Joaquim Levy – General Marshall’s example

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DefesaNet’s open letter to the Brazilian Treasury Minister, Joaquim Levy Link

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Joaquim Levy – O exemplo do general Marshall Link

Joaquim Levy
Brazilian Treasury Minister


Proper planning, persistence, people management and conforming to the guiding principles of a mission are key elements for the success of most endeavors.

A good example of this combination of factors is General George Marshall’s performance. He led the American Army during World War II and was an essential piece for the Allies’ victory in Europe 70 years ago.

The general had foreseen that the Army needed to be ready to defend the nation long before it was attacked. Right at the beginning of the war in Europe, he warned the American president about the pressing urge to reorganize and provide the proper means to the Force.

As many specialists at the time, Marshall sought to develop the Air Force, still very small and precarious back then. But, remaining faithful to his nature, when faced with the plan of quickly building 10 thousand aircrafts, he was against it, and preferred to have much less units, provided they came along with resources for training pilots and developing the logistical support necessary for those efforts to actually pay off.

This attention to balance and focus on industrial orderliness were crucial when the American Army jumped from less than 200 thousand men back in 1939 to 4 million in a four-year spam.

In order to lead this large contingent, Marshall used some criteria to choose generals he had known for years. He gave preference to those who showed more common sense, had deep knowledge of the military work, were in good physical form – displaying energy – had an optimistic feeling to them, and whose loyalty came along with drive and determination.

These traits, regardless of appearances, usually appeared as the ability to work in teams, respond under stress and not blaming other for any adversities. These qualities also made the generals prone to protecting the lives of their men – something rarely seen in times of war back then.

This overall sense of respect was a basic rule for the proper functioning of an Army comprised of citizens that had embraced the mission do protect democracy. Its impact on the troopers’ morale helped these men overcome several setbacks, as well as create behavior standards for when the soldiers began to take over and occupy territories – and that included how they interacted with the civilians they met along the way.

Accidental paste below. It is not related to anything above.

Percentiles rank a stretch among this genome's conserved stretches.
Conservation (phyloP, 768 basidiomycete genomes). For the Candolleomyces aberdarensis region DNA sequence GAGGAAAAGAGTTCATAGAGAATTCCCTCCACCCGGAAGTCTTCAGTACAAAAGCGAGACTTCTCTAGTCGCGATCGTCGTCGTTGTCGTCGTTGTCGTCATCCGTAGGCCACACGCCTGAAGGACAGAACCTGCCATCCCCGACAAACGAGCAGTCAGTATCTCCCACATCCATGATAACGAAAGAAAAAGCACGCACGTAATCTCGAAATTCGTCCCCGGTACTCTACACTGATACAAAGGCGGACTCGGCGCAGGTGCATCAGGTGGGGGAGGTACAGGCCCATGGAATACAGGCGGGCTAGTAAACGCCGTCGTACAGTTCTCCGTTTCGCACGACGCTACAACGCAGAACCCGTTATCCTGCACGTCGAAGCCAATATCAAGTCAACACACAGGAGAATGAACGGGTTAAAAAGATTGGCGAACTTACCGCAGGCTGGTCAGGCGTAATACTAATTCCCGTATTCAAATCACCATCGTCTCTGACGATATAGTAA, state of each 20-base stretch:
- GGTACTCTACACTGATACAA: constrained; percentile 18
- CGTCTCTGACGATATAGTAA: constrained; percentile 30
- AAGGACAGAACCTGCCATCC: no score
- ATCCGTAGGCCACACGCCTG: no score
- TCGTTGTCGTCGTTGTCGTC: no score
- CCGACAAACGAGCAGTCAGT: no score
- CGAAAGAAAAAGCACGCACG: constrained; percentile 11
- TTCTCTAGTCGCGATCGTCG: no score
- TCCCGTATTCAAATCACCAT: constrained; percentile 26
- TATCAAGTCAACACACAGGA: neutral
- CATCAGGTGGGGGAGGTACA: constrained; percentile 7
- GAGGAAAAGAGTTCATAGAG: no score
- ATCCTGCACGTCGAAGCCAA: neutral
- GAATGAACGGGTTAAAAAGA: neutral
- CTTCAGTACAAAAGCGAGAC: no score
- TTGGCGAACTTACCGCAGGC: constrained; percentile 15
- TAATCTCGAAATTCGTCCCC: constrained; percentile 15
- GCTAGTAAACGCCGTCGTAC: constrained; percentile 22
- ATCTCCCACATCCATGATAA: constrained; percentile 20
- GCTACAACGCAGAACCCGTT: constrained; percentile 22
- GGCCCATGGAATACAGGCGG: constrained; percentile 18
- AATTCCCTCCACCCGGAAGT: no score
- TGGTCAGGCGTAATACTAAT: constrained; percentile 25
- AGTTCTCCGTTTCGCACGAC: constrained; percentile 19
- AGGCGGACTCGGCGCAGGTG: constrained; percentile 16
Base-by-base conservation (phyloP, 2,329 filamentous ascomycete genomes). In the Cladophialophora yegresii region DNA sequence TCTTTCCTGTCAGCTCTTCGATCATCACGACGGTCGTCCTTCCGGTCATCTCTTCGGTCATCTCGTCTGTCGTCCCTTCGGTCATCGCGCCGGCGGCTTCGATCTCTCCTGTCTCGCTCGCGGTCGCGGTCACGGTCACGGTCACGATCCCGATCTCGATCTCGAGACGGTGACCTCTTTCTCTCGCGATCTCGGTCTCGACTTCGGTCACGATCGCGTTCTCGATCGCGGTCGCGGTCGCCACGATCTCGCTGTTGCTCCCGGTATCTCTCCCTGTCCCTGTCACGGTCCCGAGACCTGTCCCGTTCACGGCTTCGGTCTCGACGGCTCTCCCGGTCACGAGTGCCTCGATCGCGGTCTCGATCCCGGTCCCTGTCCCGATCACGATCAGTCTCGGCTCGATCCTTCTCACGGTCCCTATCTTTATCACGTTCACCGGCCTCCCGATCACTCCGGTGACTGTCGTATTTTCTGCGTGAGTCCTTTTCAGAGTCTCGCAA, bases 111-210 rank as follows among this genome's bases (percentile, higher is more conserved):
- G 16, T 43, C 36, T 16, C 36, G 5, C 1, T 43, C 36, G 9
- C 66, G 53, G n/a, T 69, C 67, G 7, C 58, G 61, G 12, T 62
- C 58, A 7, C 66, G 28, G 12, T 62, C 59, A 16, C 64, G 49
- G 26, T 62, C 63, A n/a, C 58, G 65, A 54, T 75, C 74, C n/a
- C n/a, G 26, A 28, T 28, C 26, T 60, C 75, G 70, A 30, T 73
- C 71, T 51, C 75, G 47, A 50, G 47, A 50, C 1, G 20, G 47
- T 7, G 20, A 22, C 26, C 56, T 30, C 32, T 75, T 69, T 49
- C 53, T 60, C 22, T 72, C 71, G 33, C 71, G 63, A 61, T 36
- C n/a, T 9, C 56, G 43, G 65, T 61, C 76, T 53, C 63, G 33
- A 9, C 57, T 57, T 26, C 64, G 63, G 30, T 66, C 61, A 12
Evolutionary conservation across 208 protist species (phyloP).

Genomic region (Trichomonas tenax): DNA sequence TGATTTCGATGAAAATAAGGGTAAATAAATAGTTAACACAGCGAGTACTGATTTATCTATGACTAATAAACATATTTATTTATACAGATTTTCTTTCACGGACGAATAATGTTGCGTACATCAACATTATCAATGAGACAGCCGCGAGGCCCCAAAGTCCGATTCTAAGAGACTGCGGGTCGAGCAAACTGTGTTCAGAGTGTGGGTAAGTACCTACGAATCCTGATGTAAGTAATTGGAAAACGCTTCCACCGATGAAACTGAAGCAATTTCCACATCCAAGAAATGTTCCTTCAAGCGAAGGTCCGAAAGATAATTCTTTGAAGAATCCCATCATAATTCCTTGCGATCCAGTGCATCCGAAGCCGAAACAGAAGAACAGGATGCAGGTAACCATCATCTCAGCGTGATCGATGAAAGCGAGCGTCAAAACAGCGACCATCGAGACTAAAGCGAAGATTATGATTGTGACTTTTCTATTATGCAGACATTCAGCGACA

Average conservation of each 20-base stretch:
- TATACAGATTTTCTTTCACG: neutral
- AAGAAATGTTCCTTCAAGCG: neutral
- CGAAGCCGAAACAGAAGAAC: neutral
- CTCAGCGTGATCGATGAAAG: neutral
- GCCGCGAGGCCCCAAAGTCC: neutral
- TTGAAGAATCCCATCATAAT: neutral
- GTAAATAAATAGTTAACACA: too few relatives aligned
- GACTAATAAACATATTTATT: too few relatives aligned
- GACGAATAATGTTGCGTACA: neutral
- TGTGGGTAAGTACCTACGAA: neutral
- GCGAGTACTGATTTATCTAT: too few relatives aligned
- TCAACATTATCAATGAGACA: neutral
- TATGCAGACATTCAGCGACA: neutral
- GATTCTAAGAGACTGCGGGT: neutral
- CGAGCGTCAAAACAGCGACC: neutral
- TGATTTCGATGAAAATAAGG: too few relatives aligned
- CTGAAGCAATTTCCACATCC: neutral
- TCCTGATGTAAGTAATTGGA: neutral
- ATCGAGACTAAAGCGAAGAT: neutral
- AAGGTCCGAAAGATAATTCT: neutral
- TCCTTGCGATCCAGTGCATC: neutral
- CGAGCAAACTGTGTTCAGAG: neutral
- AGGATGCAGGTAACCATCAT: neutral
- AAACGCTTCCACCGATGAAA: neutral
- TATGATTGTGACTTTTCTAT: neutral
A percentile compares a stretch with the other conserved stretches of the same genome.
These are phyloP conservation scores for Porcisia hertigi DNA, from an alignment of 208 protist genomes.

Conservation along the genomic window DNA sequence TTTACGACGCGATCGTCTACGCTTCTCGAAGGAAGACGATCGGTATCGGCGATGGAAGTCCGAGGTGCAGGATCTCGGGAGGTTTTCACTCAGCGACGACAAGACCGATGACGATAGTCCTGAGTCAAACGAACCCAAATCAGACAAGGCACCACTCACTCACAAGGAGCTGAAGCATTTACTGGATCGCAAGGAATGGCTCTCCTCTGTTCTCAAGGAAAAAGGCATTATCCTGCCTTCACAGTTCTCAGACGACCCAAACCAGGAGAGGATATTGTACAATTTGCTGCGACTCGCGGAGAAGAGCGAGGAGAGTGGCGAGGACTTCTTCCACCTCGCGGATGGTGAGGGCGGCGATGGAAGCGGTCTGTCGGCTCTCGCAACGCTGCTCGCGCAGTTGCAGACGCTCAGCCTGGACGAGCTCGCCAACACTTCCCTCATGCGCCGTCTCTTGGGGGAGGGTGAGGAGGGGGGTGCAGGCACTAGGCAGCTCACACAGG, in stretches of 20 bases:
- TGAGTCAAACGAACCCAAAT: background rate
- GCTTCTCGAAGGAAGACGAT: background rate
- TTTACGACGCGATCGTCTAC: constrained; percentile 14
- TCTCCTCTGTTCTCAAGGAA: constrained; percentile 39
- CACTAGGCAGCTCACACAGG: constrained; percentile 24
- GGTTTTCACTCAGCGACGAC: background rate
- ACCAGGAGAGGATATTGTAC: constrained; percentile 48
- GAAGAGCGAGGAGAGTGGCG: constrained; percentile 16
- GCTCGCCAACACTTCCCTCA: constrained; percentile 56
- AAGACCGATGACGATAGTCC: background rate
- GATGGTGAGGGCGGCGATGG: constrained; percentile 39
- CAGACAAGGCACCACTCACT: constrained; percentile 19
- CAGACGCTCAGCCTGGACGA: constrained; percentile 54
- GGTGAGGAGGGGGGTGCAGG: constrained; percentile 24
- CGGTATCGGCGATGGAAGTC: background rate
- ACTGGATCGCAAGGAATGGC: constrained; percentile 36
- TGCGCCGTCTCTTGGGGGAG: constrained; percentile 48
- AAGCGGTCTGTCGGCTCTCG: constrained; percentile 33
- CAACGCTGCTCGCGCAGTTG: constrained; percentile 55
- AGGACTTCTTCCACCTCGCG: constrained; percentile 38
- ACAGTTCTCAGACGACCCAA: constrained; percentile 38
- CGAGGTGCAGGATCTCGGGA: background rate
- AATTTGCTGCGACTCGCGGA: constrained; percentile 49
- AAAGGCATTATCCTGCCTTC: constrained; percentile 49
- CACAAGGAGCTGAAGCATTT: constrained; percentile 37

The management strategies described in the previous paragraphs can be applied to a number of human activities, and its results have reached even our soldiers from the Brazilian Expedicionary Force (FEB in Portuguese), who fought along with the Allied foces, particularly the Americans.

According to the memories of Osvaldo Cordeiro de Farias, one of the most capable FEB fighters at the time, the Americans knew how to put the talents of Brazilian officers and soldiers to good use – for instance, turning a supermarket manager into a logistics officer.
The veteran also remembered how FEB officers with just two or three years of service proved themselves to be as capable, or even more so, than career officers, both American and Brazilian

All of that was possible due to the quick diffusion of good procedures and bad experiences among the troopers. That translated in faster learning from earlier mistakes. These lessons, no doubt, helped the noble gunner Farias when he returned to civilian life and eventually became the head of a major industry group decades later.
Being able to trust the capabilities of people from different backgrounds is one of the defining traits of democracy and the base of social inclusion. The same trust was also present on Marshall’s strategic vision, and that allowed him to contribute not only to winning the war, but also keeping the peace when the general designed the aid plan to rebuild Europe after the conflict.

This great plan, named after the General, paved the way for the continent’s economical recovery, which led to the creation of the Common Market years later.
While we celebrate the ending of the biggest war in European territory, and give the well-deserved praises and honors to the thousands of Brazilian soldiers that Brazil sent to Italy, Marshall’s tale seems more current than ever. He went against the most obvious inclinations of his Army at the time in order to make sure the Force would function as needed, and made the critical choices that led the American Army to victory.

DefesaNet's notes:

It is very strange and hard to understand why our Treasury Minister, Joaquim Vieira Ferreira Levy, wrote an article praising the American General George Catlett Marshall, Jr.

Marshall was a superior officer that had always been on bureaucratic work, far from the battlefields on both World Wars.
In 1939, American president Franklin Delano Roosevelt appointed Marshall as Chief of Staff of the War Department. He stayed on the job until 1945.
His most controversial act was to keep the commanders of all military divisions in the Pacific completely in the dark about the upcoming Japanese attack in December 1941.

During the witch hunt after the Pearl Harbor attack, he managed not to take any responsibility.
After WWII, he went to China and tried to negotiate a deal between nationalists and communists (Mao Zedong’s followers). He failed.
A skillful politician, he designed the recovery plan for Europe, which was devastated after the war – his most notable accomplishment. This resulted in his nomination for the Peace Nobel Prize in 1953.

The only question we have is:does Minister Levy suggest a sort of Marshall Plan for Brazil?

Related Material


DefesaNet’s open letter to the Brazilian Treasury Minister, Joaquim Levy Link


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